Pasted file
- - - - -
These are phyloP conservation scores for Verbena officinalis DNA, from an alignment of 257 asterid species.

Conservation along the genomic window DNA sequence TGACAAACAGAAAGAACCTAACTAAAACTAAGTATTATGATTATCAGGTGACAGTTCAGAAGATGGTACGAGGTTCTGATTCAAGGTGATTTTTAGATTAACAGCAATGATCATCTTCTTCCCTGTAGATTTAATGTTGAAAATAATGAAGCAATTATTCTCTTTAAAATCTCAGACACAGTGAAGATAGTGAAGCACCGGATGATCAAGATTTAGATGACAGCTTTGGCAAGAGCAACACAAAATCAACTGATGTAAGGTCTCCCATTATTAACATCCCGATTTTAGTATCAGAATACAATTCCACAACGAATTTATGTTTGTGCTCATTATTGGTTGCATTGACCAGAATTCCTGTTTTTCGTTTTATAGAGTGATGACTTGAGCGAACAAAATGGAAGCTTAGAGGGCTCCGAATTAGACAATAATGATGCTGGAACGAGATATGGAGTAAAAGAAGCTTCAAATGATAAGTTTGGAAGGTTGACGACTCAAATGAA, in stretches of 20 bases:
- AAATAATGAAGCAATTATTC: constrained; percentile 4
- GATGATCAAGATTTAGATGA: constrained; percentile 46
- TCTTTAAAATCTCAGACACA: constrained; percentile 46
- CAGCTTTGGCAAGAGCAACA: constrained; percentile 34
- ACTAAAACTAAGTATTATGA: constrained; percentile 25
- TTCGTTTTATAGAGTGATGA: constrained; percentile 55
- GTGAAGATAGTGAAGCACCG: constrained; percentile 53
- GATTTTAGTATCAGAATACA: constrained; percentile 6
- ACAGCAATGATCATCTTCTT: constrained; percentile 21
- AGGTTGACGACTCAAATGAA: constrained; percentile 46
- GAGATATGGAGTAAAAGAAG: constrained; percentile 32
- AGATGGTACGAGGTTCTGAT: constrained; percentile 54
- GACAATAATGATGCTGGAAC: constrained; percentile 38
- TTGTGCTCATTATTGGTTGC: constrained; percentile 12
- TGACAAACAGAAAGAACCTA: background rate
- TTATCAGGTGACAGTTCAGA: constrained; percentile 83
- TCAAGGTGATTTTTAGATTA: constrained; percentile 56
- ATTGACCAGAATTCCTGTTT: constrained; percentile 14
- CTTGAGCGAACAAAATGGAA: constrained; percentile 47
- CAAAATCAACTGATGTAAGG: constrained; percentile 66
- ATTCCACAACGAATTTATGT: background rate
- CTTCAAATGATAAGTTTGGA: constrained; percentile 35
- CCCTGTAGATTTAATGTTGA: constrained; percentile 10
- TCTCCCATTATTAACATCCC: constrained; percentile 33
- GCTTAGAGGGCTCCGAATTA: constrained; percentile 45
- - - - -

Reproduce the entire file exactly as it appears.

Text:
These are phyloP conservation scores for Verbena officinalis DNA, from an alignment of 257 asterid species.

Conservation along the genomic window DNA sequence TGACAAACAGAAAGAACCTAACTAAAACTAAGTATTATGATTATCAGGTGACAGTTCAGAAGATGGTACGAGGTTCTGATTCAAGGTGATTTTTAGATTAACAGCAATGATCATCTTCTTCCCTGTAGATTTAATGTTGAAAATAATGAAGCAATTATTCTCTTTAAAATCTCAGACACAGTGAAGATAGTGAAGCACCGGATGATCAAGATTTAGATGACAGCTTTGGCAAGAGCAACACAAAATCAACTGATGTAAGGTCTCCCATTATTAACATCCCGATTTTAGTATCAGAATACAATTCCACAACGAATTTATGTTTGTGCTCATTATTGGTTGCATTGACCAGAATTCCTGTTTTTCGTTTTATAGAGTGATGACTTGAGCGAACAAAATGGAAGCTTAGAGGGCTCCGAATTAGACAATAATGATGCTGGAACGAGATATGGAGTAAAAGAAGCTTCAAATGATAAGTTTGGAAGGTTGACGACTCAAATGAA, in stretches of 20 bases:
- AAATAATGAAGCAATTATTC: constrained; percentile 4
- GATGATCAAGATTTAGATGA: constrained; percentile 46
- TCTTTAAAATCTCAGACACA: constrained; percentile 46
- CAGCTTTGGCAAGAGCAACA: constrained; percentile 34
- ACTAAAACTAAGTATTATGA: constrained; percentile 25
- TTCGTTTTATAGAGTGATGA: constrained; percentile 55
- GTGAAGATAGTGAAGCACCG: constrained; percentile 53
- GATTTTAGTATCAGAATACA: constrained; percentile 6
- ACAGCAATGATCATCTTCTT: constrained; percentile 21
- AGGTTGACGACTCAAATGAA: constrained; percentile 46
- GAGATATGGAGTAAAAGAAG: constrained; percentile 32
- AGATGGTACGAGGTTCTGAT: constrained; percentile 54
- GACAATAATGATGCTGGAAC: constrained; percentile 38
- TTGTGCTCATTATTGGTTGC: constrained; percentile 12
- TGACAAACAGAAAGAACCTA: background rate
- TTATCAGGTGACAGTTCAGA: constrained; percentile 83
- TCAAGGTGATTTTTAGATTA: constrained; percentile 56
- ATTGACCAGAATTCCTGTTT: constrained; percentile 14
- CTTGAGCGAACAAAATGGAA: constrained; percentile 47
- CAAAATCAACTGATGTAAGG: constrained; percentile 66
- ATTCCACAACGAATTTATGT: background rate
- CTTCAAATGATAAGTTTGGA: constrained; percentile 35
- CCCTGTAGATTTAATGTTGA: constrained; percentile 10
- TCTCCCATTATTAACATCCC: constrained; percentile 33
- GCTTAGAGGGCTCCGAATTA: constrained; percentile 45